Some key challenges to large-scale precision fermentation:

  • Conditions in the fermenter, such as temperature, pH, food and oxygen, must be continuously monitored and maintained – and each microorganism has its own special requirements. 
  • As cells metabolize, they release heat. If too much heat builds up in the fermenter, the cells or end products can be damaged.
  • Mixing the contents in a fermenter ensures a uniform distribution of conditions throughout the reactor, but this fluid flow can also damage the cells.
  • Maintaining sterile (aseptic) conditions is crucial. If there is contamination of any kind, an entire batch may need to be discarded, which is costly. 

At the ATC, GEA engineers use digital twins to simulate the mixing behavior of different solutions virtually. “Most importantly, the ATC allows companies to test directly in 50- and 500-liter bioreactors,” says Begerad. “So, in the end, they know whether their cells are happy in the system or not.”

For creating an end product like whey protein, fermentation is just one part of the process. There is also media preparation, sterilization, separation, homogenization, filtration and spray drying. “These are all areas where most companies do not have much experience,” says Begerad. “Following fermentation, each protein produced by the given organism needs to be treated a little differently as it makes its way through this process.” At the ATC, GEA can work with customers to figure out the right parameters for each system and optimize these settings to optimally suit their microorganism and end product. 

For producers across the alternative protein spectrum – from cultured meat to precision fermentation dairy proteins – scaling up production is indeed a core challenge. But Zidon-Eyal is careful to point out that working with GEA is not just about scale-up. “The beauty of the ATC is that we get such a close look into the production process itself – from start to finish,” she says. “We can experiment freely with various sizes of machinery and a range of variables. We can create different setups of industrial lines and experience first-hand how this impacts the end result. So, this isn’t just about scale-up, it’s about smart scale-up. We know that ultimately our success – and perhaps even the success of the industry – will depend on designing extremely efficient production processes for each specific end product.” 

"GEA can work with customers to figure out the right parameters for each system and optimize these settings to optimally suit their microorganism and end product."- Dr. Antje Begerad, Deputy Head of Sales New Food, GEA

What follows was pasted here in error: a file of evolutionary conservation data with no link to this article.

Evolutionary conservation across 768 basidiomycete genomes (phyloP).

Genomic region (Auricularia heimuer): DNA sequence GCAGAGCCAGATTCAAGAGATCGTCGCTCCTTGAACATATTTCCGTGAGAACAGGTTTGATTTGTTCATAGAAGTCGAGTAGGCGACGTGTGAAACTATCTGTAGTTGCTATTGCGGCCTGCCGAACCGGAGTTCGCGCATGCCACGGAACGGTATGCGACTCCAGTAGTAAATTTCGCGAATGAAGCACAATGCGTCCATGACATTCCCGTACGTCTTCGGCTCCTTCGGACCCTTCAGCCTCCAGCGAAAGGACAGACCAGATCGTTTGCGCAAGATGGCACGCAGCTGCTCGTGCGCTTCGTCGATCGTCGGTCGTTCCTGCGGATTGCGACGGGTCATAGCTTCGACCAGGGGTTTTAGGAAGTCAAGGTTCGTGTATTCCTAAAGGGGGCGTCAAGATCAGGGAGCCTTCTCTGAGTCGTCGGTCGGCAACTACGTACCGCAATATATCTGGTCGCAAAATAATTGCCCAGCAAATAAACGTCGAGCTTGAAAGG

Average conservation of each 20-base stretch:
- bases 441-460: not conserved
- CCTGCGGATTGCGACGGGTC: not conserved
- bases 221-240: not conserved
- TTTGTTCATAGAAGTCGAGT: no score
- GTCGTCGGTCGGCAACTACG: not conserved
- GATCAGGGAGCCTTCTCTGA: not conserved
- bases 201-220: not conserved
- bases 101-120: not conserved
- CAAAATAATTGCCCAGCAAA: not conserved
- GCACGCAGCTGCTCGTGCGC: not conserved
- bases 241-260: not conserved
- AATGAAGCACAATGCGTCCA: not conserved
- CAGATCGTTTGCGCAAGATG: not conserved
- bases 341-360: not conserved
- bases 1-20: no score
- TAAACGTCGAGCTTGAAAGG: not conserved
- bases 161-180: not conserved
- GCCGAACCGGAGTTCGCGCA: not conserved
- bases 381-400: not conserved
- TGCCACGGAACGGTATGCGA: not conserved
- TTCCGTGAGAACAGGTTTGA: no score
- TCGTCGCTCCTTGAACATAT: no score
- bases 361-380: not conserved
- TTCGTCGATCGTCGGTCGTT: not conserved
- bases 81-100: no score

- Dr. Antje Begerad, Deputy Head of Sales New Food, GEA

Even as ImaginDairy begins producing at scale with contract manufacturing organizations (CMO), it is working with GEA to improve processes on the engineering side. “We want to design mega-lines for our products in the future. GEA and the ATC allow us to learn so much more about how to optimize the industrial process. So, when we’re ready for our own production, we can put the best possible line in place,” says Zidon-Eyal.

"The beauty of the application and technology center is that we get such a close look into the production process itself – from start to finish. This isn’t just about scale-up, it’s about smart scale-up."- Roni Zidon-Eyal, Vice President of Business Development, ImaginDairy

- Roni Zidon-Eyal, Vice President of Business Development, ImaginDairy

More options for more takers

Since the first animal-free dairy products made by precision fermentation went on sale in stores in 2020, the sector has grown and matured rapidly. According to the Good Food Institute, 62 companies were focused on precision fermentation for alternative protein as of 2022, with around 40 of these targeting dairy.[5] 

ImaginDairy and U.S.-based Perfect Day are among those focused on whey protein. Others, like Change Foods, have prioritized casein for animal-free cheese. Yali Bio is one company in the early stages of harnessing precision fermentation to make dairy fats. Some, like Bored Cow, are building their own product brands, while others are purely B2B. Some are startups, some are food giants like General Mills and Danone. There’s competition, of course, but Zidon-Eyal emphasizes the collaborative nature of their collective endeavor: “We want to bring about a massive change; there’s no one company that can do that alone.”

Nor is the goal to replace animal or plant-based dairy. Precision fermented dairy proteins can be used to make new “just the like the real thing” versions of milk, ice cream, cream cheese and yogurt, but they can also be used to enhance existing plant-based products. They can even be mixed with traditional dairy to help reduce its carbon footprint. 

For now, a central challenge is to get these microorganisms producing high enough yields to reliably supply food and beverage makers. Only then can quality and costs be balanced. And then consumers can start judging for themselves. “That’s our ultimate goal,” says Zidon-Eyal. “To give consumers more choice and get more consumers on board.” 

Ice cream

Ice cream (Image: ImaginDairy/Sarit Goffen)

The precision fermentation promise

The precision fermentation promise

(Image: Solar Foods)